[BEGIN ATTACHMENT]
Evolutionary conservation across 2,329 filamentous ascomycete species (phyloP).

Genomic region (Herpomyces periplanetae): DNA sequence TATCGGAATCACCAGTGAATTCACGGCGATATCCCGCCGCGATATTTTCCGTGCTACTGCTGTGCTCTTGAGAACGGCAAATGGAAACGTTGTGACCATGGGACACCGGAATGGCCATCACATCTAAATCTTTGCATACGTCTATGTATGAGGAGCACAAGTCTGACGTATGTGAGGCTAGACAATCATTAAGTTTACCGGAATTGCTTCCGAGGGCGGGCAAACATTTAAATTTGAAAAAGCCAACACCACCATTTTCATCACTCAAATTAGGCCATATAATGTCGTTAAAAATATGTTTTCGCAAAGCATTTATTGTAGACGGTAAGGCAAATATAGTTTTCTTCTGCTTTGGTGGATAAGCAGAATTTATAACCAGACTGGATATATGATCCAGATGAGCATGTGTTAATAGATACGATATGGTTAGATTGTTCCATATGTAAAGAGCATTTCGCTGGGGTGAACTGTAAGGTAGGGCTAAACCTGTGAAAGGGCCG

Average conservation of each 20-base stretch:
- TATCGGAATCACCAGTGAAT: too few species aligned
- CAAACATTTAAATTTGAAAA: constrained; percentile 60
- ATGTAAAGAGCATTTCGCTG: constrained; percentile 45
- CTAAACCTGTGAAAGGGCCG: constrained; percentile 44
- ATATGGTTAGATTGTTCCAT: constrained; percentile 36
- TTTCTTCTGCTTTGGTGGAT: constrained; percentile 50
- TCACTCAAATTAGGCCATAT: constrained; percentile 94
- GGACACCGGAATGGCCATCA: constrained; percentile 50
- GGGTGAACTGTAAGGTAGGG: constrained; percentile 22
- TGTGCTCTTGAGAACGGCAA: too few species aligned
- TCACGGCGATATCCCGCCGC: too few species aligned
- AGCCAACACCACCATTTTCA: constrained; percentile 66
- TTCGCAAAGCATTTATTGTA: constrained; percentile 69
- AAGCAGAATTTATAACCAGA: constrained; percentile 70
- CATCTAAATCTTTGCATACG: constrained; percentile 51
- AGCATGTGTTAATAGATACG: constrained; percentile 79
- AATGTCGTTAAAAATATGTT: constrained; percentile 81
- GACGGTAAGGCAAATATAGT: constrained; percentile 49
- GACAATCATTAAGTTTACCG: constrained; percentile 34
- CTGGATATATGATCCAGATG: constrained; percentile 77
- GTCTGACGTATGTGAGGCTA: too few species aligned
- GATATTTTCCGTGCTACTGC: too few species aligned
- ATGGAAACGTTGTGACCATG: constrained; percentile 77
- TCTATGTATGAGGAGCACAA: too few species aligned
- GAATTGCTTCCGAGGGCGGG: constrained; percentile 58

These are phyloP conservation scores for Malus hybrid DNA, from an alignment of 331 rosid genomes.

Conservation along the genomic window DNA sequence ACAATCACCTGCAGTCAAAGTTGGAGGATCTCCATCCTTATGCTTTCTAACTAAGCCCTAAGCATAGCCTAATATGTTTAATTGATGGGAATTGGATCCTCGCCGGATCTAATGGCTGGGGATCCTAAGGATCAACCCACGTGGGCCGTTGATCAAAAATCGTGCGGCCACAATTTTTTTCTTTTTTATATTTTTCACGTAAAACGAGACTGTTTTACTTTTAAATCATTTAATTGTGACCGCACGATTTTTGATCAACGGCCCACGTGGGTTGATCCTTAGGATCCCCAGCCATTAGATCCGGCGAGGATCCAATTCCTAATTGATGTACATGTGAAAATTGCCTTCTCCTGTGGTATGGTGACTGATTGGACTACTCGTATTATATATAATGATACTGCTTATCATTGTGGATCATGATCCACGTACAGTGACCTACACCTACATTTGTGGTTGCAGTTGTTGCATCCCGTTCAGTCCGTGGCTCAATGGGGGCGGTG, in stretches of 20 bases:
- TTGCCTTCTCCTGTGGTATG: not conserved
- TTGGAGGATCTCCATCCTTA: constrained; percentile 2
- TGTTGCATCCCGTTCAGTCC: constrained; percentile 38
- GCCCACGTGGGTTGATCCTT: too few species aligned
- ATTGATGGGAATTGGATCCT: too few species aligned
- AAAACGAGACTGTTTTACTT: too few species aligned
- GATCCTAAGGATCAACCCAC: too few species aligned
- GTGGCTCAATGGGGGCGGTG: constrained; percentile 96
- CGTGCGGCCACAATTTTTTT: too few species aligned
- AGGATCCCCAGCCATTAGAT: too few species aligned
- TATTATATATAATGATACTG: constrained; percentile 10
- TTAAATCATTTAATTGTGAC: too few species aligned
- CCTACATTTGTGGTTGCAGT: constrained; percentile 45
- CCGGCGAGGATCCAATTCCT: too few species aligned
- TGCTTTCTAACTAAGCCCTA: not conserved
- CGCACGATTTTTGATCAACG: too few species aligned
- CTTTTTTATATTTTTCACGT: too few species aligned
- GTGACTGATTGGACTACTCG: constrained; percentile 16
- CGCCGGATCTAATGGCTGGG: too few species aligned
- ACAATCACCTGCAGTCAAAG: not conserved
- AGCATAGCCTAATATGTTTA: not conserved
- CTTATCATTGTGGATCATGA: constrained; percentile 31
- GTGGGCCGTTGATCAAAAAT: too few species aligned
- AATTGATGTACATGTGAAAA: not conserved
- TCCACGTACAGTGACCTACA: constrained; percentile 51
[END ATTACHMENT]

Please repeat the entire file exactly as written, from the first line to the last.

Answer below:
Evolutionary conservation across 2,329 filamentous ascomycete species (phyloP).

Genomic region (Herpomyces periplanetae): DNA sequence TATCGGAATCACCAGTGAATTCACGGCGATATCCCGCCGCGATATTTTCCGTGCTACTGCTGTGCTCTTGAGAACGGCAAATGGAAACGTTGTGACCATGGGACACCGGAATGGCCATCACATCTAAATCTTTGCATACGTCTATGTATGAGGAGCACAAGTCTGACGTATGTGAGGCTAGACAATCATTAAGTTTACCGGAATTGCTTCCGAGGGCGGGCAAACATTTAAATTTGAAAAAGCCAACACCACCATTTTCATCACTCAAATTAGGCCATATAATGTCGTTAAAAATATGTTTTCGCAAAGCATTTATTGTAGACGGTAAGGCAAATATAGTTTTCTTCTGCTTTGGTGGATAAGCAGAATTTATAACCAGACTGGATATATGATCCAGATGAGCATGTGTTAATAGATACGATATGGTTAGATTGTTCCATATGTAAAGAGCATTTCGCTGGGGTGAACTGTAAGGTAGGGCTAAACCTGTGAAAGGGCCG

Average conservation of each 20-base stretch:
- TATCGGAATCACCAGTGAAT: too few species aligned
- CAAACATTTAAATTTGAAAA: constrained; percentile 60
- ATGTAAAGAGCATTTCGCTG: constrained; percentile 45
- CTAAACCTGTGAAAGGGCCG: constrained; percentile 44
- ATATGGTTAGATTGTTCCAT: constrained; percentile 36
- TTTCTTCTGCTTTGGTGGAT: constrained; percentile 50
- TCACTCAAATTAGGCCATAT: constrained; percentile 94
- GGACACCGGAATGGCCATCA: constrained; percentile 50
- GGGTGAACTGTAAGGTAGGG: constrained; percentile 22
- TGTGCTCTTGAGAACGGCAA: too few species aligned
- TCACGGCGATATCCCGCCGC: too few species aligned
- AGCCAACACCACCATTTTCA: constrained; percentile 66
- TTCGCAAAGCATTTATTGTA: constrained; percentile 69
- AAGCAGAATTTATAACCAGA: constrained; percentile 70
- CATCTAAATCTTTGCATACG: constrained; percentile 51
- AGCATGTGTTAATAGATACG: constrained; percentile 79
- AATGTCGTTAAAAATATGTT: constrained; percentile 81
- GACGGTAAGGCAAATATAGT: constrained; percentile 49
- GACAATCATTAAGTTTACCG: constrained; percentile 34
- CTGGATATATGATCCAGATG: constrained; percentile 77
- GTCTGACGTATGTGAGGCTA: too few species aligned
- GATATTTTCCGTGCTACTGC: too few species aligned
- ATGGAAACGTTGTGACCATG: constrained; percentile 77
- TCTATGTATGAGGAGCACAA: too few species aligned
- GAATTGCTTCCGAGGGCGGG: constrained; percentile 58

These are phyloP conservation scores for Malus hybrid DNA, from an alignment of 331 rosid genomes.

Conservation along the genomic window DNA sequence ACAATCACCTGCAGTCAAAGTTGGAGGATCTCCATCCTTATGCTTTCTAACTAAGCCCTAAGCATAGCCTAATATGTTTAATTGATGGGAATTGGATCCTCGCCGGATCTAATGGCTGGGGATCCTAAGGATCAACCCACGTGGGCCGTTGATCAAAAATCGTGCGGCCACAATTTTTTTCTTTTTTATATTTTTCACGTAAAACGAGACTGTTTTACTTTTAAATCATTTAATTGTGACCGCACGATTTTTGATCAACGGCCCACGTGGGTTGATCCTTAGGATCCCCAGCCATTAGATCCGGCGAGGATCCAATTCCTAATTGATGTACATGTGAAAATTGCCTTCTCCTGTGGTATGGTGACTGATTGGACTACTCGTATTATATATAATGATACTGCTTATCATTGTGGATCATGATCCACGTACAGTGACCTACACCTACATTTGTGGTTGCAGTTGTTGCATCCCGTTCAGTCCGTGGCTCAATGGGGGCGGTG, in stretches of 20 bases:
- TTGCCTTCTCCTGTGGTATG: not conserved
- TTGGAGGATCTCCATCCTTA: constrained; percentile 2
- TGTTGCATCCCGTTCAGTCC: constrained; percentile 38
- GCCCACGTGGGTTGATCCTT: too few species aligned
- ATTGATGGGAATTGGATCCT: too few species aligned
- AAAACGAGACTGTTTTACTT: too few species aligned
- GATCCTAAGGATCAACCCAC: too few species aligned
- GTGGCTCAATGGGGGCGGTG: constrained; percentile 96
- CGTGCGGCCACAATTTTTTT: too few species aligned
- AGGATCCCCAGCCATTAGAT: too few species aligned
- TATTATATATAATGATACTG: constrained; percentile 10
- TTAAATCATTTAATTGTGAC: too few species aligned
- CCTACATTTGTGGTTGCAGT: constrained; percentile 45
- CCGGCGAGGATCCAATTCCT: too few species aligned
- TGCTTTCTAACTAAGCCCTA: not conserved
- CGCACGATTTTTGATCAACG: too few species aligned
- CTTTTTTATATTTTTCACGT: too few species aligned
- GTGACTGATTGGACTACTCG: constrained; percentile 16
- CGCCGGATCTAATGGCTGGG: too few species aligned
- ACAATCACCTGCAGTCAAAG: not conserved
- AGCATAGCCTAATATGTTTA: not conserved
- CTTATCATTGTGGATCATGA: constrained; percentile 31
- GTGGGCCGTTGATCAAAAAT: too few species aligned
- AATTGATGTACATGTGAAAA: not conserved
- TCCACGTACAGTGACCTACA: constrained; percentile 51